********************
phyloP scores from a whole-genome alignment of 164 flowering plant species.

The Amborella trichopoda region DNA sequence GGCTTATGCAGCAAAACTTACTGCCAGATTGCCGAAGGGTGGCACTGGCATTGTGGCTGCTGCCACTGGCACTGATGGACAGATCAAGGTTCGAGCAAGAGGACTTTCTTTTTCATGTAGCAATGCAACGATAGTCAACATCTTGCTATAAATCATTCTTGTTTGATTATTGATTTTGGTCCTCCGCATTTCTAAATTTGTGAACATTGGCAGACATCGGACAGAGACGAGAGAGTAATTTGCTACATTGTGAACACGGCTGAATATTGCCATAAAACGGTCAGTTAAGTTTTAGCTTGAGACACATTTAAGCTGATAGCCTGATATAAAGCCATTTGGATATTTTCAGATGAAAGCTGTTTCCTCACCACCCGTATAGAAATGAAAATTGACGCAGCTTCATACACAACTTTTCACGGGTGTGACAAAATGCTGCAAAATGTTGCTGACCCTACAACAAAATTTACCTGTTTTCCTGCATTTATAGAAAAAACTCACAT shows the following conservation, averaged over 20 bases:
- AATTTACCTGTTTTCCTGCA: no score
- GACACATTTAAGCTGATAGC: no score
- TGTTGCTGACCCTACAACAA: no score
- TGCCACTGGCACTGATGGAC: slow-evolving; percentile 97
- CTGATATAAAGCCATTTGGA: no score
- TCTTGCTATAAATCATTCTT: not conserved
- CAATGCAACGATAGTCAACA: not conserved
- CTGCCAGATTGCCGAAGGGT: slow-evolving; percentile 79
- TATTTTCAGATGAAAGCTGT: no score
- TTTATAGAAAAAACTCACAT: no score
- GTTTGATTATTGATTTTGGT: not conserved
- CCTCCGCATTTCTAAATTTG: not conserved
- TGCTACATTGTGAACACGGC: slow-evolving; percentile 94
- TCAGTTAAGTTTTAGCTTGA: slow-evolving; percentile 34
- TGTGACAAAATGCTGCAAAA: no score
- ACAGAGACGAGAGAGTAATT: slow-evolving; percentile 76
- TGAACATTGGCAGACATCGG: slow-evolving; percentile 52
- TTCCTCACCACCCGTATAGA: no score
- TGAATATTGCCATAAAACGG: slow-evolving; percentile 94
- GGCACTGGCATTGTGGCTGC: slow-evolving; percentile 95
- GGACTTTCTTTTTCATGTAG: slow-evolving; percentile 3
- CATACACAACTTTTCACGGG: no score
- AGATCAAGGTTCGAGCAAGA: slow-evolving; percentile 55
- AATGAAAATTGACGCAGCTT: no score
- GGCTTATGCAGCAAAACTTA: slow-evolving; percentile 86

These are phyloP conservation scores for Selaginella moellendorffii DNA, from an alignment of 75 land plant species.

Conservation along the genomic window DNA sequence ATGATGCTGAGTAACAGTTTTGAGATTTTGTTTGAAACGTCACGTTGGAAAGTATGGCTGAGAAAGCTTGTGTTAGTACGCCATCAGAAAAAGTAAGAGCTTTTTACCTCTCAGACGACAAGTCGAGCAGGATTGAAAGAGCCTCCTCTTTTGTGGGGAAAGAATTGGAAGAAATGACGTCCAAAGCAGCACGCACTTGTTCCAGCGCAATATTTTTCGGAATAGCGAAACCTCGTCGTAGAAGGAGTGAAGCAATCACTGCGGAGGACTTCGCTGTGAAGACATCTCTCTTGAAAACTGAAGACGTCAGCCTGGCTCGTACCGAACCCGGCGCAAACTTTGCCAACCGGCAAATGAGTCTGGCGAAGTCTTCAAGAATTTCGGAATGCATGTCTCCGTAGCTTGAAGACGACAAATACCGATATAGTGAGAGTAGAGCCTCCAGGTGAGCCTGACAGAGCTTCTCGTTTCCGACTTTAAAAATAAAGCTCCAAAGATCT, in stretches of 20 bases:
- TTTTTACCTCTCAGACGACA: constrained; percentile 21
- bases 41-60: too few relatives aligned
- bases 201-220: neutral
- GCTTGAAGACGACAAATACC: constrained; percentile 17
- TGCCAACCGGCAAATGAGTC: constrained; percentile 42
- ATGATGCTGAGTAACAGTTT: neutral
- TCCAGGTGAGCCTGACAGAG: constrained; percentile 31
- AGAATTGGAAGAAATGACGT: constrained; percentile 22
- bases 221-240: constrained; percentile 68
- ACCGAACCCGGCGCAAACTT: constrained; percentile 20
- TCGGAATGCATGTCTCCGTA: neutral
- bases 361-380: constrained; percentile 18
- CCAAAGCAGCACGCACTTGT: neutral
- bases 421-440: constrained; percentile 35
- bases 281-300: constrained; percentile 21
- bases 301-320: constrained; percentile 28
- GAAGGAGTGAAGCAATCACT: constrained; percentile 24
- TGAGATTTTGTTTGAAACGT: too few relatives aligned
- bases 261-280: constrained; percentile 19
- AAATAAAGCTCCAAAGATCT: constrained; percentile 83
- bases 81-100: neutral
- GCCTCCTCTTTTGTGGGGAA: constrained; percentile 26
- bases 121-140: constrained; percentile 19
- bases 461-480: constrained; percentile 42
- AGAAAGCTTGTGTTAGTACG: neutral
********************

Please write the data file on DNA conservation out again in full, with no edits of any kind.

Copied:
phyloP scores from a whole-genome alignment of 164 flowering plant species.

The Amborella trichopoda region DNA sequence GGCTTATGCAGCAAAACTTACTGCCAGATTGCCGAAGGGTGGCACTGGCATTGTGGCTGCTGCCACTGGCACTGATGGACAGATCAAGGTTCGAGCAAGAGGACTTTCTTTTTCATGTAGCAATGCAACGATAGTCAACATCTTGCTATAAATCATTCTTGTTTGATTATTGATTTTGGTCCTCCGCATTTCTAAATTTGTGAACATTGGCAGACATCGGACAGAGACGAGAGAGTAATTTGCTACATTGTGAACACGGCTGAATATTGCCATAAAACGGTCAGTTAAGTTTTAGCTTGAGACACATTTAAGCTGATAGCCTGATATAAAGCCATTTGGATATTTTCAGATGAAAGCTGTTTCCTCACCACCCGTATAGAAATGAAAATTGACGCAGCTTCATACACAACTTTTCACGGGTGTGACAAAATGCTGCAAAATGTTGCTGACCCTACAACAAAATTTACCTGTTTTCCTGCATTTATAGAAAAAACTCACAT shows the following conservation, averaged over 20 bases:
- AATTTACCTGTTTTCCTGCA: no score
- GACACATTTAAGCTGATAGC: no score
- TGTTGCTGACCCTACAACAA: no score
- TGCCACTGGCACTGATGGAC: slow-evolving; percentile 97
- CTGATATAAAGCCATTTGGA: no score
- TCTTGCTATAAATCATTCTT: not conserved
- CAATGCAACGATAGTCAACA: not conserved
- CTGCCAGATTGCCGAAGGGT: slow-evolving; percentile 79
- TATTTTCAGATGAAAGCTGT: no score
- TTTATAGAAAAAACTCACAT: no score
- GTTTGATTATTGATTTTGGT: not conserved
- CCTCCGCATTTCTAAATTTG: not conserved
- TGCTACATTGTGAACACGGC: slow-evolving; percentile 94
- TCAGTTAAGTTTTAGCTTGA: slow-evolving; percentile 34
- TGTGACAAAATGCTGCAAAA: no score
- ACAGAGACGAGAGAGTAATT: slow-evolving; percentile 76
- TGAACATTGGCAGACATCGG: slow-evolving; percentile 52
- TTCCTCACCACCCGTATAGA: no score
- TGAATATTGCCATAAAACGG: slow-evolving; percentile 94
- GGCACTGGCATTGTGGCTGC: slow-evolving; percentile 95
- GGACTTTCTTTTTCATGTAG: slow-evolving; percentile 3
- CATACACAACTTTTCACGGG: no score
- AGATCAAGGTTCGAGCAAGA: slow-evolving; percentile 55
- AATGAAAATTGACGCAGCTT: no score
- GGCTTATGCAGCAAAACTTA: slow-evolving; percentile 86

These are phyloP conservation scores for Selaginella moellendorffii DNA, from an alignment of 75 land plant species.

Conservation along the genomic window DNA sequence ATGATGCTGAGTAACAGTTTTGAGATTTTGTTTGAAACGTCACGTTGGAAAGTATGGCTGAGAAAGCTTGTGTTAGTACGCCATCAGAAAAAGTAAGAGCTTTTTACCTCTCAGACGACAAGTCGAGCAGGATTGAAAGAGCCTCCTCTTTTGTGGGGAAAGAATTGGAAGAAATGACGTCCAAAGCAGCACGCACTTGTTCCAGCGCAATATTTTTCGGAATAGCGAAACCTCGTCGTAGAAGGAGTGAAGCAATCACTGCGGAGGACTTCGCTGTGAAGACATCTCTCTTGAAAACTGAAGACGTCAGCCTGGCTCGTACCGAACCCGGCGCAAACTTTGCCAACCGGCAAATGAGTCTGGCGAAGTCTTCAAGAATTTCGGAATGCATGTCTCCGTAGCTTGAAGACGACAAATACCGATATAGTGAGAGTAGAGCCTCCAGGTGAGCCTGACAGAGCTTCTCGTTTCCGACTTTAAAAATAAAGCTCCAAAGATCT, in stretches of 20 bases:
- TTTTTACCTCTCAGACGACA: constrained; percentile 21
- bases 41-60: too few relatives aligned
- bases 201-220: neutral
- GCTTGAAGACGACAAATACC: constrained; percentile 17
- TGCCAACCGGCAAATGAGTC: constrained; percentile 42
- ATGATGCTGAGTAACAGTTT: neutral
- TCCAGGTGAGCCTGACAGAG: constrained; percentile 31
- AGAATTGGAAGAAATGACGT: constrained; percentile 22
- bases 221-240: constrained; percentile 68
- ACCGAACCCGGCGCAAACTT: constrained; percentile 20
- TCGGAATGCATGTCTCCGTA: neutral
- bases 361-380: constrained; percentile 18
- CCAAAGCAGCACGCACTTGT: neutral
- bases 421-440: constrained; percentile 35
- bases 281-300: constrained; percentile 21
- bases 301-320: constrained; percentile 28
- GAAGGAGTGAAGCAATCACT: constrained; percentile 24
- TGAGATTTTGTTTGAAACGT: too few relatives aligned
- bases 261-280: constrained; percentile 19
- AAATAAAGCTCCAAAGATCT: constrained; percentile 83
- bases 81-100: neutral
- GCCTCCTCTTTTGTGGGGAA: constrained; percentile 26
- bases 121-140: constrained; percentile 19
- bases 461-480: constrained; percentile 42
- AGAAAGCTTGTGTTAGTACG: neutral